TLS/SSL – benefits, common scenario

Benefits of TLS/SSL

TLS/SSL provides numerous benefits to clients and servers over other methods of authentication, including:

  • Strong authentication, message privacy, and integrity
  • Interoperability
  • Algorithm flexibility
  • Ease of deployment
  • Ease of use
Strong authentication, message privacy, and integrity

TLS/SSL can help to secure transmitted data using encryption. TLS/SSL also authenticates servers and, optionally, authenticates clients to prove the identities of parties engaged in secure communication. It also provides data integrity through an integrity check value. In addition to protecting against data disclosure, the TLS/SSL security protocol can be used to help protect against masquerade attacks, man-in-the-middle or bucket brigade attacks, rollback attacks, and replay attacks.


TLS/SSL works with most Web browsers, including Microsoft Internet Explorer and Netscape Navigator, and on most operating systems and Web servers, including the Microsoft Windows operating system, UNIX, Novell, Apache (version 1.3 and later), Netscape Enterprise Server, and Sun Solaris. It is often integrated in news readers, LDAP servers, and a variety of other applications.

Algorithm flexibility

TLS/SSL provides options for the authentication mechanisms, encryption algorithms, and hashing algorithms that are used during the secure session.


  • Data can be encrypted and decrypted, but you cannot reverse engineer a hash. Hashing is a one-way process. Running the process backward will not create the original data. This is why a new hash is computed and then compared to the sent hash.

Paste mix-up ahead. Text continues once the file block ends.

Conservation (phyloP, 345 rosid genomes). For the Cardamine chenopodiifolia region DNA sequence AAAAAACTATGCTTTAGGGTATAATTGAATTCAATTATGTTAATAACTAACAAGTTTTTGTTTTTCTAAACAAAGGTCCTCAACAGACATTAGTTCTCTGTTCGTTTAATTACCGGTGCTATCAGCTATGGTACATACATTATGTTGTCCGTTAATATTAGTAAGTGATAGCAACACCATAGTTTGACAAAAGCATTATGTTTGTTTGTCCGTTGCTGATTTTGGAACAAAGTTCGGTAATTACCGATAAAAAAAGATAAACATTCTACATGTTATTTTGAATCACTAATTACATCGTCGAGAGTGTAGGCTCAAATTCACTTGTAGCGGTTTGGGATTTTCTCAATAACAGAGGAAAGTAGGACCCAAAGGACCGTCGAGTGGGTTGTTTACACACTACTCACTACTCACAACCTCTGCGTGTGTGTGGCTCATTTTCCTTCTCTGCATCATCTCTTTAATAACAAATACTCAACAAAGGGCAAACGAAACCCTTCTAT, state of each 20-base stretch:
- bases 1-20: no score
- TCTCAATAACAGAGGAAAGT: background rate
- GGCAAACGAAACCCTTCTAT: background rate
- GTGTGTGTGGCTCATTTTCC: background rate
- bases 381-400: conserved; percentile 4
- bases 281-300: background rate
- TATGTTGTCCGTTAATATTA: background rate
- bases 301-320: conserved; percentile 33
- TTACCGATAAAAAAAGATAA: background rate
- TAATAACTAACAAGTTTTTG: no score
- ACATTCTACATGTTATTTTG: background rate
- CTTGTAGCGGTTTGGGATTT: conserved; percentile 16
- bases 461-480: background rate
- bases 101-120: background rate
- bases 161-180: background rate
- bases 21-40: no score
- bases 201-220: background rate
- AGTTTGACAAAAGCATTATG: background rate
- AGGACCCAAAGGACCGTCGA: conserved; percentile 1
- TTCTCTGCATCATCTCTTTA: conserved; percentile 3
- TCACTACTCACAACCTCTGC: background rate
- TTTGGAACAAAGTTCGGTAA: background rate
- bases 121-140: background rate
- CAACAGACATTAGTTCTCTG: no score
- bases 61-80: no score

Ease of deployment

Many applications use TLS/SSL transparently on a Windows Server 2003 operating system. You can use TLS for more secure browsing when you are using Internet Explorer and Internet Information Services (IIS) and, if the server already has a server certificate installed, you only have to select the check box.

Ease of use

Because you implement TLS/SSL beneath the application layer, most of its operations are completely invisible to the client. This allows the client to have little or no knowledge of the security of communications and still be protected from attackers.

Limitations of TLS/SSL

There are a few limitations to using TLS/SSL, including:

Increased processor load

This is the most significant limitation to implementing TLS/SSL. Cryptography, specifically public key operations, is CPU-intensive. As a result, performance varies when you are using SSL. Unfortunately, there is no way to know how much performance you will lose. The performance varies, depending on how often connections are established and how long they last. TLS uses the greatest resources while it is setting up connections.

Administrative overhead

A TLS/SSL environment is complex and requires maintenance; the system administrator must configure the system and manage certificates.

Common TLS/SSL Scenarios

Many people think of TLS and SSL as protocols that are used with Web browsers to browse the Internet more securely. However, they are also general purpose protocols that can be used whenever authentication and data protection are necessary. For example, you can use TLS/SSL for:

  • SSL-secured transactions with an e-commerce Web site
  • Authenticated client access to an SSL-secured Web site
  • Remote access
  • SQL access
  • E-mail

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